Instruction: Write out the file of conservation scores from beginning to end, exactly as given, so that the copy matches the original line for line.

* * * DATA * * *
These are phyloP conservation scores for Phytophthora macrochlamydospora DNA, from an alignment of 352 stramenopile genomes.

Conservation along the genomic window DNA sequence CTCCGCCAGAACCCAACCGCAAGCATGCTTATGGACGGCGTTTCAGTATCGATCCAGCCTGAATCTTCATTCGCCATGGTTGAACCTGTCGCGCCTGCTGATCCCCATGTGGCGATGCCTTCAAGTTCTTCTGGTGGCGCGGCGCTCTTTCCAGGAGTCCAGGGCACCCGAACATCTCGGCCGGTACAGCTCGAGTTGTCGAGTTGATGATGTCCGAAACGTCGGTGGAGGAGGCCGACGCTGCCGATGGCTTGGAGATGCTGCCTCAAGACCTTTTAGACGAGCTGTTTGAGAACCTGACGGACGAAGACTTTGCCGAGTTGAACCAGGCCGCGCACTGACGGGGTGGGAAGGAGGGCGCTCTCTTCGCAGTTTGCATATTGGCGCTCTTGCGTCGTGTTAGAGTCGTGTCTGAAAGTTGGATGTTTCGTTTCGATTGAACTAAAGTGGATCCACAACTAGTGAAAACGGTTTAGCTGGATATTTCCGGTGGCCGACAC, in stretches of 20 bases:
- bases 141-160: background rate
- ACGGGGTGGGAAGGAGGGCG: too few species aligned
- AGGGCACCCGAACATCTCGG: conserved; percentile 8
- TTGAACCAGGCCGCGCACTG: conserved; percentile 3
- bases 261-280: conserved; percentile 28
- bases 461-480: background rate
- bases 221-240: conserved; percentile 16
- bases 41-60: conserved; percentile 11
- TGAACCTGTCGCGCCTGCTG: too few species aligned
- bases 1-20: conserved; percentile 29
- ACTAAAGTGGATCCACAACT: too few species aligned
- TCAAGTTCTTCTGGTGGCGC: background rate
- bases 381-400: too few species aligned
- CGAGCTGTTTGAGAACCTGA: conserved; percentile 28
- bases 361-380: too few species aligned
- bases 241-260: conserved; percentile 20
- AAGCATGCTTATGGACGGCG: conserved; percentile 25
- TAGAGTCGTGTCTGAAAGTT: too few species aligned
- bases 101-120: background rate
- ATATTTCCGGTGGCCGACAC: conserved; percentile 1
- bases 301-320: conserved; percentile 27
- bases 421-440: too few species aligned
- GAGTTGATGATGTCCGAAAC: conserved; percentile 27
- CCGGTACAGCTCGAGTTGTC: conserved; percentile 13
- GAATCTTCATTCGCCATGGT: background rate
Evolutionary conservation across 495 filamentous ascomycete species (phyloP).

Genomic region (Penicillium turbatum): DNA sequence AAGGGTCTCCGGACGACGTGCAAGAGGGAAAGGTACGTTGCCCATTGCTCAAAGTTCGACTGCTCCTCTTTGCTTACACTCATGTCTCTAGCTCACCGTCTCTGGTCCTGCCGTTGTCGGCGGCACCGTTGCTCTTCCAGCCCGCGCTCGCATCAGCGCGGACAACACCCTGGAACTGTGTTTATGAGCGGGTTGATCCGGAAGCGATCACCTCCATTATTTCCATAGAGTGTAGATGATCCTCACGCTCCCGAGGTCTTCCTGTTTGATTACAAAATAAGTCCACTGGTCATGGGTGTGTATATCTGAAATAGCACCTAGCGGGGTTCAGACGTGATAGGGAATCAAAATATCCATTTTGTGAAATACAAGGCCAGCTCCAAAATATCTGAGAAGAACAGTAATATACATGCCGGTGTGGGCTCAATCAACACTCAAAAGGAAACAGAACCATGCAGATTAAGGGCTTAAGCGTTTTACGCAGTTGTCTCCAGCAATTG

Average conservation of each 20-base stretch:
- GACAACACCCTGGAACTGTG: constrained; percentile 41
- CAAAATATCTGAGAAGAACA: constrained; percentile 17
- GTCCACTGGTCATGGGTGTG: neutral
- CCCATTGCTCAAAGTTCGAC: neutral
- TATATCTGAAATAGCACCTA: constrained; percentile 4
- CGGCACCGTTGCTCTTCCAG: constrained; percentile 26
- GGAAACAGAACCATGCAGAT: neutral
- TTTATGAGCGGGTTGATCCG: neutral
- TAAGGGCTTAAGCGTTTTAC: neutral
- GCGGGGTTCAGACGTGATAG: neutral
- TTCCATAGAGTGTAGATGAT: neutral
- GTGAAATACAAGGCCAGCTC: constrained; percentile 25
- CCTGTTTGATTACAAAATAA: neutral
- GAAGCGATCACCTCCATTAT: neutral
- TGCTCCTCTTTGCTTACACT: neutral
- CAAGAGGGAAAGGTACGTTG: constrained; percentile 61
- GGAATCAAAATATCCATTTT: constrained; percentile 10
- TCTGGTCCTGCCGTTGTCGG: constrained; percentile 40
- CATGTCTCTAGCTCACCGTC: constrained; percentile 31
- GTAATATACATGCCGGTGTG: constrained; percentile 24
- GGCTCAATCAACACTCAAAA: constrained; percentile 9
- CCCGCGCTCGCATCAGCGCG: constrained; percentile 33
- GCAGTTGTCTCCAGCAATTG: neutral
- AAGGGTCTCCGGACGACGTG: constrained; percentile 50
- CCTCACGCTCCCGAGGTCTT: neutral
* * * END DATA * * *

These are phyloP conservation scores for Phytophthora macrochlamydospora DNA, from an alignment of 352 stramenopile genomes.

Conservation along the genomic window DNA sequence CTCCGCCAGAACCCAACCGCAAGCATGCTTATGGACGGCGTTTCAGTATCGATCCAGCCTGAATCTTCATTCGCCATGGTTGAACCTGTCGCGCCTGCTGATCCCCATGTGGCGATGCCTTCAAGTTCTTCTGGTGGCGCGGCGCTCTTTCCAGGAGTCCAGGGCACCCGAACATCTCGGCCGGTACAGCTCGAGTTGTCGAGTTGATGATGTCCGAAACGTCGGTGGAGGAGGCCGACGCTGCCGATGGCTTGGAGATGCTGCCTCAAGACCTTTTAGACGAGCTGTTTGAGAACCTGACGGACGAAGACTTTGCCGAGTTGAACCAGGCCGCGCACTGACGGGGTGGGAAGGAGGGCGCTCTCTTCGCAGTTTGCATATTGGCGCTCTTGCGTCGTGTTAGAGTCGTGTCTGAAAGTTGGATGTTTCGTTTCGATTGAACTAAAGTGGATCCACAACTAGTGAAAACGGTTTAGCTGGATATTTCCGGTGGCCGACAC, in stretches of 20 bases:
- bases 141-160: background rate
- ACGGGGTGGGAAGGAGGGCG: too few species aligned
- AGGGCACCCGAACATCTCGG: conserved; percentile 8
- TTGAACCAGGCCGCGCACTG: conserved; percentile 3
- bases 261-280: conserved; percentile 28
- bases 461-480: background rate
- bases 221-240: conserved; percentile 16
- bases 41-60: conserved; percentile 11
- TGAACCTGTCGCGCCTGCTG: too few species aligned
- bases 1-20: conserved; percentile 29
- ACTAAAGTGGATCCACAACT: too few species aligned
- TCAAGTTCTTCTGGTGGCGC: background rate
- bases 381-400: too few species aligned
- CGAGCTGTTTGAGAACCTGA: conserved; percentile 28
- bases 361-380: too few species aligned
- bases 241-260: conserved; percentile 20
- AAGCATGCTTATGGACGGCG: conserved; percentile 25
- TAGAGTCGTGTCTGAAAGTT: too few species aligned
- bases 101-120: background rate
- ATATTTCCGGTGGCCGACAC: conserved; percentile 1
- bases 301-320: conserved; percentile 27
- bases 421-440: too few species aligned
- GAGTTGATGATGTCCGAAAC: conserved; percentile 27
- CCGGTACAGCTCGAGTTGTC: conserved; percentile 13
- GAATCTTCATTCGCCATGGT: background rate
Evolutionary conservation across 495 filamentous ascomycete species (phyloP).

Genomic region (Penicillium turbatum): DNA sequence AAGGGTCTCCGGACGACGTGCAAGAGGGAAAGGTACGTTGCCCATTGCTCAAAGTTCGACTGCTCCTCTTTGCTTACACTCATGTCTCTAGCTCACCGTCTCTGGTCCTGCCGTTGTCGGCGGCACCGTTGCTCTTCCAGCCCGCGCTCGCATCAGCGCGGACAACACCCTGGAACTGTGTTTATGAGCGGGTTGATCCGGAAGCGATCACCTCCATTATTTCCATAGAGTGTAGATGATCCTCACGCTCCCGAGGTCTTCCTGTTTGATTACAAAATAAGTCCACTGGTCATGGGTGTGTATATCTGAAATAGCACCTAGCGGGGTTCAGACGTGATAGGGAATCAAAATATCCATTTTGTGAAATACAAGGCCAGCTCCAAAATATCTGAGAAGAACAGTAATATACATGCCGGTGTGGGCTCAATCAACACTCAAAAGGAAACAGAACCATGCAGATTAAGGGCTTAAGCGTTTTACGCAGTTGTCTCCAGCAATTG

Average conservation of each 20-base stretch:
- GACAACACCCTGGAACTGTG: constrained; percentile 41
- CAAAATATCTGAGAAGAACA: constrained; percentile 17
- GTCCACTGGTCATGGGTGTG: neutral
- CCCATTGCTCAAAGTTCGAC: neutral
- TATATCTGAAATAGCACCTA: constrained; percentile 4
- CGGCACCGTTGCTCTTCCAG: constrained; percentile 26
- GGAAACAGAACCATGCAGAT: neutral
- TTTATGAGCGGGTTGATCCG: neutral
- TAAGGGCTTAAGCGTTTTAC: neutral
- GCGGGGTTCAGACGTGATAG: neutral
- TTCCATAGAGTGTAGATGAT: neutral
- GTGAAATACAAGGCCAGCTC: constrained; percentile 25
- CCTGTTTGATTACAAAATAA: neutral
- GAAGCGATCACCTCCATTAT: neutral
- TGCTCCTCTTTGCTTACACT: neutral
- CAAGAGGGAAAGGTACGTTG: constrained; percentile 61
- GGAATCAAAATATCCATTTT: constrained; percentile 10
- TCTGGTCCTGCCGTTGTCGG: constrained; percentile 40
- CATGTCTCTAGCTCACCGTC: constrained; percentile 31
- GTAATATACATGCCGGTGTG: constrained; percentile 24
- GGCTCAATCAACACTCAAAA: constrained; percentile 9
- CCCGCGCTCGCATCAGCGCG: constrained; percentile 33
- GCAGTTGTCTCCAGCAATTG: neutral
- AAGGGTCTCCGGACGACGTG: constrained; percentile 50
- CCTCACGCTCCCGAGGTCTT: neutral